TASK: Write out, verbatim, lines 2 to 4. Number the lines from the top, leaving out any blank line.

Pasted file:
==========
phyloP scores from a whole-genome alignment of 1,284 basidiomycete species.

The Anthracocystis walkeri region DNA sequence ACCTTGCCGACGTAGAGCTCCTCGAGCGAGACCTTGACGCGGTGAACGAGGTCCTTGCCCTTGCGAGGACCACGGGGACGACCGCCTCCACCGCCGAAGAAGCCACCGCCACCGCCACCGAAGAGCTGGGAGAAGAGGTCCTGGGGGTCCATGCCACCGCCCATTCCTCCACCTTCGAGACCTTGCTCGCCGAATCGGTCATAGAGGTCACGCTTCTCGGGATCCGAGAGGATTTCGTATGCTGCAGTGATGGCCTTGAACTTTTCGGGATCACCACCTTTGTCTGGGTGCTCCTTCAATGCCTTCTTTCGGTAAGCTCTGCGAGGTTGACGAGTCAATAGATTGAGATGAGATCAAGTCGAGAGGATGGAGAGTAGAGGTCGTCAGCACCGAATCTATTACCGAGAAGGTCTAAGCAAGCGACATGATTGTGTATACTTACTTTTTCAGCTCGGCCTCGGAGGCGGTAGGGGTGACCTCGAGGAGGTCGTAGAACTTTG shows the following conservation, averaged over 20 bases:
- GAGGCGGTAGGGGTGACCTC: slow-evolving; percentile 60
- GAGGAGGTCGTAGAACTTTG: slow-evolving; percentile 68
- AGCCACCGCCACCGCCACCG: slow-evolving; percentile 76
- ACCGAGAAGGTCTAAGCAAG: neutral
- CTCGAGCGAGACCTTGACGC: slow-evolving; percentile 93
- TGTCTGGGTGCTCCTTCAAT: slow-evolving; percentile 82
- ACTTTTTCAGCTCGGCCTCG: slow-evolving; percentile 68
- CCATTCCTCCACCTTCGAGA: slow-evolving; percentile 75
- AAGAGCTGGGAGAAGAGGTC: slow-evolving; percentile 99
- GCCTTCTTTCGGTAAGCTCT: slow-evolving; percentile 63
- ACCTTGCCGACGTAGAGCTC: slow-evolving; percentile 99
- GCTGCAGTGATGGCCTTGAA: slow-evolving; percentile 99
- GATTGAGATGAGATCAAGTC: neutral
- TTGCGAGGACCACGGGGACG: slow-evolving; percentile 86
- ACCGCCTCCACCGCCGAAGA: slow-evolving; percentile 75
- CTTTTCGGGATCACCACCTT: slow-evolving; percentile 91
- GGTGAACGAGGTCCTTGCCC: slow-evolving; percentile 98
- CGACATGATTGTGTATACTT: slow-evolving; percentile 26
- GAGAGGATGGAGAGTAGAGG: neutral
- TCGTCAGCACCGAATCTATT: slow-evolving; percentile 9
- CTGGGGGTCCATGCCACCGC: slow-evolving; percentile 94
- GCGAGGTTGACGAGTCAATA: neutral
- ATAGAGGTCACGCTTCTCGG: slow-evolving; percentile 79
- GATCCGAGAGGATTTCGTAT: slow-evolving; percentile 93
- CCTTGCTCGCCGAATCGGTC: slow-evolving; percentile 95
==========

The Anthracocystis walkeri region DNA sequence ACCTTGCCGACGTAGAGCTCCTCGAGCGAGACCTTGACGCGGTGAACGAGGTCCTTGCCCTTGCGAGGACCACGGGGACGACCGCCTCCACCGCCGAAGAAGCCACCGCCACCGCCACCGAAGAGCTGGGAGAAGAGGTCCTGGGGGTCCATGCCACCGCCCATTCCTCCACCTTCGAGACCTTGCTCGCCGAATCGGTCATAGAGGTCACGCTTCTCGGGATCCGAGAGGATTTCGTATGCTGCAGTGATGGCCTTGAACTTTTCGGGATCACCACCTTTGTCTGGGTGCTCCTTCAATGCCTTCTTTCGGTAAGCTCTGCGAGGTTGACGAGTCAATAGATTGAGATGAGATCAAGTCGAGAGGATGGAGAGTAGAGGTCGTCAGCACCGAATCTATTACCGAGAAGGTCTAAGCAAGCGACATGATTGTGTATACTTACTTTTTCAGCTCGGCCTCGGAGGCGGTAGGGGTGACCTCGAGGAGGTCGTAGAACTTTG shows the following conservation, averaged over 20 bases:
- GAGGCGGTAGGGGTGACCTC: slow-evolving; percentile 60
- GAGGAGGTCGTAGAACTTTG: slow-evolving; percentile 68